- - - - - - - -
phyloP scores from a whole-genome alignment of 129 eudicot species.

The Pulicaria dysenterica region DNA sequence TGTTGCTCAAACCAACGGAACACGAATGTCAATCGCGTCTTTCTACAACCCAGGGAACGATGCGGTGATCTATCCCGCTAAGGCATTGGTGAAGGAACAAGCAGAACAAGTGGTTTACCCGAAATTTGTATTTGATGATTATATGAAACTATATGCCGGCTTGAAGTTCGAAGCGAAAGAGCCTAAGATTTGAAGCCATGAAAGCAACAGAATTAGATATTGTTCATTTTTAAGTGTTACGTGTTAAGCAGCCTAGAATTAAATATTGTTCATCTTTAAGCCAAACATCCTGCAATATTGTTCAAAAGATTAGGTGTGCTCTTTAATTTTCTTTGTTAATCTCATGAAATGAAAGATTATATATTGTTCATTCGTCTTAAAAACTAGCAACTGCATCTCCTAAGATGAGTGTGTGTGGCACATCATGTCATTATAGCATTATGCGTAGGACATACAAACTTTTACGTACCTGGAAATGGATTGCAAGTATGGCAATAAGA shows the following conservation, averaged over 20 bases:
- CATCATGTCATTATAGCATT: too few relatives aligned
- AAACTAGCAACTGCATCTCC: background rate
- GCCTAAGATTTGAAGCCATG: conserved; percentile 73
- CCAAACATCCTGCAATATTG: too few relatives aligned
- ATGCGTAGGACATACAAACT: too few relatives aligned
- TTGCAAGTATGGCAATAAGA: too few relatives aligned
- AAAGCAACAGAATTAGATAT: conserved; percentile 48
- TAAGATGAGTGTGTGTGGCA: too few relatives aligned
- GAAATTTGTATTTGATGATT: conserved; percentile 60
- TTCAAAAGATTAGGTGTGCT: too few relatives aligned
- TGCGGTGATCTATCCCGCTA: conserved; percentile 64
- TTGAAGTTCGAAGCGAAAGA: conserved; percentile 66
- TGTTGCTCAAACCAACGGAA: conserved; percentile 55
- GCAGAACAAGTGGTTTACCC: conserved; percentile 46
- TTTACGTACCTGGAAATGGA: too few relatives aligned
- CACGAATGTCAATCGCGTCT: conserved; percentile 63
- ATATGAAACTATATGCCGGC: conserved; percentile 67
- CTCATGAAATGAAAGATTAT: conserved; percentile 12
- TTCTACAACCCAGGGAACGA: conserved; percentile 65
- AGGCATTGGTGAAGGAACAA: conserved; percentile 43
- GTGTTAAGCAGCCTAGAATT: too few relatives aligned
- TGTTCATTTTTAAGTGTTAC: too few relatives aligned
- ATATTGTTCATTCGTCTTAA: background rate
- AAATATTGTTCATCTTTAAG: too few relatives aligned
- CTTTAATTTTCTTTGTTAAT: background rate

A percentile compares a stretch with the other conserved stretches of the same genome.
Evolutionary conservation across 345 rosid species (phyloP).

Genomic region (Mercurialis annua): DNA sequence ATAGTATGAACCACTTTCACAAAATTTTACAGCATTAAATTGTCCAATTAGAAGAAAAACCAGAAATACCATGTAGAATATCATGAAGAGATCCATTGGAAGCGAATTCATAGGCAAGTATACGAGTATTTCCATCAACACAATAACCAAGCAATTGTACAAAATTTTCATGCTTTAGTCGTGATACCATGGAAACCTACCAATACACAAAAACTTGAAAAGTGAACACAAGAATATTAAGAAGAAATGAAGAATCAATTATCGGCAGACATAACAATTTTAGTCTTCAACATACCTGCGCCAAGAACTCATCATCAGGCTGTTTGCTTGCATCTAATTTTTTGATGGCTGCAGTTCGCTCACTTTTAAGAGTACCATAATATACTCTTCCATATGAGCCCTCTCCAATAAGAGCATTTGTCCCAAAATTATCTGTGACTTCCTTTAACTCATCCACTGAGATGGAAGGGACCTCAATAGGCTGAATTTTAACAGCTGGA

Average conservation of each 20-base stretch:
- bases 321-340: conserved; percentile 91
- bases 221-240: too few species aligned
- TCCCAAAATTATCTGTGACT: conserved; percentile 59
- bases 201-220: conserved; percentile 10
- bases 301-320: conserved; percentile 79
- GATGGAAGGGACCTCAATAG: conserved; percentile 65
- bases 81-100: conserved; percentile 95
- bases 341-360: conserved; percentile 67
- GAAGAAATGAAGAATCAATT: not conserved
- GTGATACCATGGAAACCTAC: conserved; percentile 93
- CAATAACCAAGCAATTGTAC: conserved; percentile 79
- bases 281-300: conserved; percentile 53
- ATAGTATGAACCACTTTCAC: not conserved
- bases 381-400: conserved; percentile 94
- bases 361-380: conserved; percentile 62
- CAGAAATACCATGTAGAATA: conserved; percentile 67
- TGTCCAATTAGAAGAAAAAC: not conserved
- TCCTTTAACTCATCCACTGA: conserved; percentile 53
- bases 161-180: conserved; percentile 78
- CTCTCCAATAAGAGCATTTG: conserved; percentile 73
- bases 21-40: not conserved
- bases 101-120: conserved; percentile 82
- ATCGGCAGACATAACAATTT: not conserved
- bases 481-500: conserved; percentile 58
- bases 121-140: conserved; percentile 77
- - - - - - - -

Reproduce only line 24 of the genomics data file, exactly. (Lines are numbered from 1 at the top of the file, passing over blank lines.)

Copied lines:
- TGTTCATTTTTAAGTGTTAC: too few relatives aligned